By Terry Baucher*
“New Zealand’s current approach to taxing income from capital is inconsistent....New Zealand is one of the few OECD countries that do not have a separate capital gains tax. Nevertheless, the [Income Tax] Act does tax specific capital receipts. Although there is often a policy rationale for each instance in which capital gains are taxed, this incremental approach lacks an overall coherence and creates uncertainty.” (IRD Policy Advice Division and Treasury “The taxation of capital gains”, September 2009)
“It’s a ****ing omnishambles.” (Malcolm Tucker, “The Thick of It”, frequently).
Putting aside Malcolm Tucker’s inventive profanities, I find it hard to escape the conclusion that “omnishambles” best summarises the current approach to the taxation of capital gains in New Zealand.
In my last column I highlighted the unequal treatment of foreign superannuation schemes relative to residential investment property.
Income and capital gains of foreign superannuation schemes are taxable, whether it’s under the new regime applying from 1 April 2014, or the foreign investment fund rules prior to that date.
By contrast, capital gains from disposals of investment properties are usually not taxed.
But, as the IRD quote at the start of this article indicates, capital gains ARE taxable in certain circumstances.
In fact, there are nine sections within the Income Tax Act 2007 which specify when disposals of land represent income. Thanks to the IRD’s Property Compliance Programme, a considerable number of “investors” in South Auckland are currently becoming intimately acquainted with these provisions, and paying mightily for the introduction.
So that’s all good then?
The problem is that several of these charging provisions contain words and phrases such as “purpose”, “intentions”, “undertaking or scheme”, “not minor”, or “significant expenditure”.
With the Inland Revenue and the Courts not willing to set empirical definitions, the result is haphazard to say the least.
$50,000 might be considered “not minor” and the resulting gain taxable in one case, but $100,000 in broadly similar circumstances might be deemed “minor” and tax free in another.
Each situation is different and often the final call may come down to a crucial bit of evidence about a person’s “intention” or how long and hard they are prepared to argue the point.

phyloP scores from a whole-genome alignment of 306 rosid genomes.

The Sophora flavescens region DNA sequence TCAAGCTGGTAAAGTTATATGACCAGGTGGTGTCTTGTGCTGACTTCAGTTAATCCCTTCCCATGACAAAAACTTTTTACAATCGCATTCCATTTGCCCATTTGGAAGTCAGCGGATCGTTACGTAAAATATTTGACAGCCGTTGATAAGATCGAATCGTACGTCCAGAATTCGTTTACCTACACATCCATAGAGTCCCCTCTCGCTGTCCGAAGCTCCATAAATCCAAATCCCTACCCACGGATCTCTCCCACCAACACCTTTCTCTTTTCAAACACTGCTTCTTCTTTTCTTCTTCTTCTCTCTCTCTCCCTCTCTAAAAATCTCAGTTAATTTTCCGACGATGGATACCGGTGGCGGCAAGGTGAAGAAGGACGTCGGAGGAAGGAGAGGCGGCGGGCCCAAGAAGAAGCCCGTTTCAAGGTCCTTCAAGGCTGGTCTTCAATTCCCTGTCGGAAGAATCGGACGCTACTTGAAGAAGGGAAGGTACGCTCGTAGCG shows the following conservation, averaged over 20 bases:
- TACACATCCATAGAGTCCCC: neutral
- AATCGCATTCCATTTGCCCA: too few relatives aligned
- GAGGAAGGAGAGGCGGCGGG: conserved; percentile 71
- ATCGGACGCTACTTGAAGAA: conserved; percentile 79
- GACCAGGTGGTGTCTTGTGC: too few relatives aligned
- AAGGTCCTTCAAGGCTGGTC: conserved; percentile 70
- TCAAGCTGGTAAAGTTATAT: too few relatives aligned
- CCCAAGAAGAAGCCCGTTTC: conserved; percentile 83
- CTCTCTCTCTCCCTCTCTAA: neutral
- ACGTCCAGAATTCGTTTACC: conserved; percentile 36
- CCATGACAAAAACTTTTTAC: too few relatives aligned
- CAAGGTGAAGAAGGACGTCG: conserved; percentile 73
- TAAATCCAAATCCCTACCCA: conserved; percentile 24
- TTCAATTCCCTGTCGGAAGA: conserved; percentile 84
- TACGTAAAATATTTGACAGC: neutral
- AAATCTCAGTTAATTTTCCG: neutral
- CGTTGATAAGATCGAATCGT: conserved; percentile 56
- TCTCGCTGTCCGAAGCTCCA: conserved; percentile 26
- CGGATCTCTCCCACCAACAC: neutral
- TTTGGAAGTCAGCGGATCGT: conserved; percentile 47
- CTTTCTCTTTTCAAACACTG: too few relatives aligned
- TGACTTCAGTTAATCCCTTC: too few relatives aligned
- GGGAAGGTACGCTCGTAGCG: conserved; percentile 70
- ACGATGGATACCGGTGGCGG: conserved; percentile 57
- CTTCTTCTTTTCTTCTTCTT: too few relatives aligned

As a consequence advising on the tax treatment of land transactions is difficult. “It depends”, is not really the advice someone wants to hear (or pay for), but often it is the only possible answer.
Back to foreign superannuation schemes. Last week the Finance and Expenditure Committee reported back to Parliament on the Taxation (Annual Rates, Foreign Superannuation, and Remedial Matters) Bill. Very little has changed from the original proposals.
The changes to the taxation of foreign superannuation scheme transfers have broadly been accepted by tax advisors as a pragmatic solution to a difficult issue even if the issue has been made more problematic in the absence of a capital gains tax (“CGT”).
I’m possibly an outlier on this matter but in my view there are a number of difficulties with the changes.
Firstly, the proposed schedule method, under which the amount taxed rises with the length of time the scheme has been held. At first sight this appears to be a quasi-CGT.
However, the schedule method incorporates a deemed interest factor which, according to the IRD, is required “to account for the use-of-money benefit that a person receives by not paying tax annually.”
The result is that for long term holders 100% of any amount transferred is taxed. Such an outcome is neither a tax on income nor a CGT, but a capital transfer tax.
There is an alternative “Formula Method” which taxes the person based on the actual gains while they were resident in New Zealand. But this method is complicated and also incorporates an interest charge.
Secondly, as I highlighted in my last column, the proposals results in unequal treatment for New Zealanders
A person transferring from an Australian superannuation scheme to a KiwiSaver scheme may do so without penalty.
However, anyone transferring from a non-Australian superannuation scheme will trigger a tax charge even if the transfer is also made to a KiwiSaver scheme. It’s perhaps understandable (though not logical) if the tax treatment of a migrant differs from someone born in New Zealand.
However, it’s absurd if a brother and sister both born in New Zealand and both with the same amount of foreign superannuation accumulated during an OE, incur differing tax treatments on transfer because of the origin of that foreign superannuation.
Yet this is a deliberate outcome of the proposals.
Finally, these changes will prompt holders of foreign superannuation schemes to consider transferring their schemes to New Zealand. However, taking such a potentially significant step seems to me a case of allowing tax considerations to override investment matters.
Ultimately, the proposed treatment of foreign superannuation schemes is another example of how the present “incremental approach lacks an overall coherence and creates uncertainty”.
In my view this is no way to run a tax system.
Unless we are to adopt a completely different approach to taxation (such as that proposed by Gareth Morgan), I consider a formal CGT applying across the board to be the best way to avoid the inconsistencies noted above.
It would also be fairer by removing the uncertainties around when a transaction may be taxable.
Yes, there will be complexities involved, but the majority of OECD countries have a CGT in some form, so New Zealand can draw on their experiences when designing its own.
Tolerating the present situation is simply allowing an omnishambles to continue.
It’s time for a comprehensive capital gains tax.